One man’s meat …….


I took this picture some 10 years ago. It was a random moment; I was driving down a lane somewhere near our home….I can’t remember exactly where it was or I would be tempted to return there….when I saw these two horses in a field close to the roadside. They were not distracted from their shared contemplation by the sound of the car’s engine, the opening and closing of the doors, nor by my clumsy antics while I attempted to frame them in the camera’s viewfinder. I left them as I found them but they don’t seem to have left me.

Today, as I scanned through pictures that might be suitable for the Food Photographer of the Year competition, my eyes once again settled on this haunting image. It brought to mind the scandal and debate that surrounded the possibility that horse meat might have found its way into packaged meat products that declared themselves to be 100% anything but horse. The description of “omnivore” is not entirely accurate when applied to the fickle creatures that we of the Western world have become. “Picky” and “omni” are at variance with each other. We, the pickyvores, have a problem with horse meat and, indeed, dog meat. Man’s best friends are subject to the very worst excesses of abuse and mistreatment by their clearly not mutual best friends, but they are safe from being eaten. I think we are less appalled by human cannibalism than the thought of someone eating a dog for Sunday lunch. These prejudices are as deeply and irrationally entrenched in our psyches as are all our other ill considered prejudices. Interestingly, some of the tested products were judged to have no meat content whatsoever. I’m not sure for whom that was a victory.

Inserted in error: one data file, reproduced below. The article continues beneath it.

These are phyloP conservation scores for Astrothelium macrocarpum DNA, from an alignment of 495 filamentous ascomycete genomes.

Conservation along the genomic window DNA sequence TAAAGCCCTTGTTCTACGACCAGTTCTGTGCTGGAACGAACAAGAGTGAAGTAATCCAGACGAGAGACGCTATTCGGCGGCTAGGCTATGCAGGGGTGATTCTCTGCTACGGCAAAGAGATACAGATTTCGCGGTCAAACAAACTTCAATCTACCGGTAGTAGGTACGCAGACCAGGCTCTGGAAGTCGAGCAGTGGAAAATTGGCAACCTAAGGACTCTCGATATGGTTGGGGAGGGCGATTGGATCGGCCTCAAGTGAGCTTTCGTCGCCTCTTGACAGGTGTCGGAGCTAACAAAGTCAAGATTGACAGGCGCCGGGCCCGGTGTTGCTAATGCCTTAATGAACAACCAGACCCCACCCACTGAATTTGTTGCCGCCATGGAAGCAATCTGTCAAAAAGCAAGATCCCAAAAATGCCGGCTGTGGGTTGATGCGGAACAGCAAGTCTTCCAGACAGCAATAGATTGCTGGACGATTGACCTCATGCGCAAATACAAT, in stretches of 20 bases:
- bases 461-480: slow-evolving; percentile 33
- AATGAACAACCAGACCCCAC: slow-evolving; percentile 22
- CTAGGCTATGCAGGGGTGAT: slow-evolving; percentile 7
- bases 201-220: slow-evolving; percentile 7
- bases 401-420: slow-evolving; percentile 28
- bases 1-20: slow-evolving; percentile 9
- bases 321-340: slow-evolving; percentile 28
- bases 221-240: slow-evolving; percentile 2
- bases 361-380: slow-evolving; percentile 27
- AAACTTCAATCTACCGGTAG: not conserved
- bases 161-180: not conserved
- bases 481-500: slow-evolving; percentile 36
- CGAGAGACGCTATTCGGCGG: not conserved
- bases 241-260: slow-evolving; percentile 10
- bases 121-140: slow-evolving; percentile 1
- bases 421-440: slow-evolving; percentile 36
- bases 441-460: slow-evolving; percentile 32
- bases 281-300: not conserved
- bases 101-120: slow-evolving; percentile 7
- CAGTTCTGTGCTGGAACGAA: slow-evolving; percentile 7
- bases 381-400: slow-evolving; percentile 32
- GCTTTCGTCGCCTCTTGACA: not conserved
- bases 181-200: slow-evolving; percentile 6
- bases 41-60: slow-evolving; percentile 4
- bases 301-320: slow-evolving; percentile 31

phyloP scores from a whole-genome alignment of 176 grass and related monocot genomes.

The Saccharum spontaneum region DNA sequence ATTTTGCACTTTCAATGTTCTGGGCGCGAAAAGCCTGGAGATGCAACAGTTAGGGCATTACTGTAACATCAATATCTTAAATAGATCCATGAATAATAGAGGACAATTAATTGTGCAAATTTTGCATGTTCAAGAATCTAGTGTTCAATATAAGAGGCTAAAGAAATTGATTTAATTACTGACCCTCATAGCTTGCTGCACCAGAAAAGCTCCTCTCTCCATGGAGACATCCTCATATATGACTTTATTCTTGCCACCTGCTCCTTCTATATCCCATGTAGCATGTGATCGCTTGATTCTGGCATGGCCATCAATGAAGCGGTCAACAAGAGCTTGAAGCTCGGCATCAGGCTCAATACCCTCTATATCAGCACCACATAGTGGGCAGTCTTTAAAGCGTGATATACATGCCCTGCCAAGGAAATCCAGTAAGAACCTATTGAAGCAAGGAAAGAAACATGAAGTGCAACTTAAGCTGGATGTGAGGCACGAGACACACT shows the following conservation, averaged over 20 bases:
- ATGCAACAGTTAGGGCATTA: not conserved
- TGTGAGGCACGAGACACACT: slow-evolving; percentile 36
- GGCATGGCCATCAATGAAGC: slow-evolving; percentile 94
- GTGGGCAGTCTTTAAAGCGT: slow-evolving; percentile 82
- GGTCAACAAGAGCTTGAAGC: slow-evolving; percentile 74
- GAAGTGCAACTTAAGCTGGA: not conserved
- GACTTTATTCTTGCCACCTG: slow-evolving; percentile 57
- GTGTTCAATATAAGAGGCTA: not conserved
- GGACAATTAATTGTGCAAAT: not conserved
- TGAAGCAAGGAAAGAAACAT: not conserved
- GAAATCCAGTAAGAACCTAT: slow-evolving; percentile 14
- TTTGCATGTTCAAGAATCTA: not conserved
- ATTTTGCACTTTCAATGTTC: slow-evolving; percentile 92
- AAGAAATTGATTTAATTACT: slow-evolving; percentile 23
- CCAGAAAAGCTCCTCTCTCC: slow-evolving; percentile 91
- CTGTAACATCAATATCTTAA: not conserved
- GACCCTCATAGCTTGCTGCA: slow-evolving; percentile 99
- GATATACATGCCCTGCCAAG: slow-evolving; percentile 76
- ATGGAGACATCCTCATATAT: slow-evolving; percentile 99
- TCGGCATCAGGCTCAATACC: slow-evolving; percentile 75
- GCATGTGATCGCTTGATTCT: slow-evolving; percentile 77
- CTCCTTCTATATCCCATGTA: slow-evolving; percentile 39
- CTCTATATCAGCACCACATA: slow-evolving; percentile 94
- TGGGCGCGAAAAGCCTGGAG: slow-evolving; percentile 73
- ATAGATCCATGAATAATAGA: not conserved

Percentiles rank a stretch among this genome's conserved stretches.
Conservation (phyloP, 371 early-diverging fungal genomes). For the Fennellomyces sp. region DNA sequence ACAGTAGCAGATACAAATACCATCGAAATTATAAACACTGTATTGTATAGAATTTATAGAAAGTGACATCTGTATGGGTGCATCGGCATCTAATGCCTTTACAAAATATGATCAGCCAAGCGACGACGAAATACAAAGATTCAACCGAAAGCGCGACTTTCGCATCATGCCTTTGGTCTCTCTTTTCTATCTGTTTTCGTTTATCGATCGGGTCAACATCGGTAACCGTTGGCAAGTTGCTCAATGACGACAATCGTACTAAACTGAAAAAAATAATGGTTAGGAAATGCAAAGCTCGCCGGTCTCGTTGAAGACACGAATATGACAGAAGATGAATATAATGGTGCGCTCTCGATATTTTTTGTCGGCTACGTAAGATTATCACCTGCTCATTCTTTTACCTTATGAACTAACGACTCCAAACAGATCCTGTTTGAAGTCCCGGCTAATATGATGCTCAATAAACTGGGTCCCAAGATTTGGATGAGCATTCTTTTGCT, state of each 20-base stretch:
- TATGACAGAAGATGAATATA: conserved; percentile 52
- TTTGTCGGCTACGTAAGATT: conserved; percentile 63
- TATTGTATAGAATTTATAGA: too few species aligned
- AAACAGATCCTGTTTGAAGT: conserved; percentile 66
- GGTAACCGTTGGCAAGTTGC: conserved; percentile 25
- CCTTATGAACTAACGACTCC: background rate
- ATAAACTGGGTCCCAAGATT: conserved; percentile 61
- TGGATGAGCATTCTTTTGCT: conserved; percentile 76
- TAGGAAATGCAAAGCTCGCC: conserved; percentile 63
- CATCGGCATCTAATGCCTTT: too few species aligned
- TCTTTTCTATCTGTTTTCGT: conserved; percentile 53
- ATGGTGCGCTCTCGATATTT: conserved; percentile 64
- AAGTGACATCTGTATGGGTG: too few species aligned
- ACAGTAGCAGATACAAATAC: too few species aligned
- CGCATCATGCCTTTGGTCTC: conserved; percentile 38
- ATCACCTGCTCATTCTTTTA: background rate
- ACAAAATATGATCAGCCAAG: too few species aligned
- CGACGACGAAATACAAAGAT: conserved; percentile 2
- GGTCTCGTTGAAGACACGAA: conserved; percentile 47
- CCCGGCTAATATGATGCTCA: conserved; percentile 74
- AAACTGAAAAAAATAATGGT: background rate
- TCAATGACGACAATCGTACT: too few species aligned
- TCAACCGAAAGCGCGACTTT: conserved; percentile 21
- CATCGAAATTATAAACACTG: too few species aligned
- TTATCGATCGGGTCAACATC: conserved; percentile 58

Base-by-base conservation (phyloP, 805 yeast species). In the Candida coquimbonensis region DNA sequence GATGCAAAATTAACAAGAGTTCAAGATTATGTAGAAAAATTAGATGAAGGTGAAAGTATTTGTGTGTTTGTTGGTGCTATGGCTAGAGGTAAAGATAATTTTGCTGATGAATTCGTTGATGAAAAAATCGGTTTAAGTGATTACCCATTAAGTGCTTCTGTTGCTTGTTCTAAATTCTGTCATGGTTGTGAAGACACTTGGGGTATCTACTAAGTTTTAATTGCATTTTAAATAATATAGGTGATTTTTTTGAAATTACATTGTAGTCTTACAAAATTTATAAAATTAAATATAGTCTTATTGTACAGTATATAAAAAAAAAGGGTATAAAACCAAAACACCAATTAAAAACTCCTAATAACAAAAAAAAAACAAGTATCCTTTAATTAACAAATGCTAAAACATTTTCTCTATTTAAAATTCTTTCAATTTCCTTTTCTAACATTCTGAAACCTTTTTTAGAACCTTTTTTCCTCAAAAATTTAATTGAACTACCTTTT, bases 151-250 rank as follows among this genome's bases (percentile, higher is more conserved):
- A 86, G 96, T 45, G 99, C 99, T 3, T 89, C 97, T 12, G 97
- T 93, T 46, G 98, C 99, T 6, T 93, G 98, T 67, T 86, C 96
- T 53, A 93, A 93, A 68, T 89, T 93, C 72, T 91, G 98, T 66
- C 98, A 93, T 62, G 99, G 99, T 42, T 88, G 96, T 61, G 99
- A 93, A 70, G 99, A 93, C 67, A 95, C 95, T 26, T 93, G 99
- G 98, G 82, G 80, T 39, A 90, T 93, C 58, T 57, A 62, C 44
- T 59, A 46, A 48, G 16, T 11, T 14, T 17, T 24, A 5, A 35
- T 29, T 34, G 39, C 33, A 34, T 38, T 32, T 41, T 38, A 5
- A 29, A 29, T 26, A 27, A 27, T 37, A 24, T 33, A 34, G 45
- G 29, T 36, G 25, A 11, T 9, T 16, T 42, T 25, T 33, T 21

Maybe it’s a coincidence, but since I took this picture, I seem to have eaten less and less meat. In the original picture there was a fence of several strands of barbed wire, separating the horses from the green shoots behind them which, particularly on this day of Holocaust remembrance, had a grim significance. However, although I veer more and more towards vegetarianism, I feel that there is a strong argument, as voiced by HRH Princess Anne, for a properly controlled market for horse meat that would encourage horse owners to give better care to their animals, in the knowledge that they had a value after death, and in so doing reduce the number of welfare cases. 

Sadly, I shall not be able to use this picture in the competition as one of the conditions of the competition is that each entry must have been taken by the entrant in the last two years.


About Food,Photography & France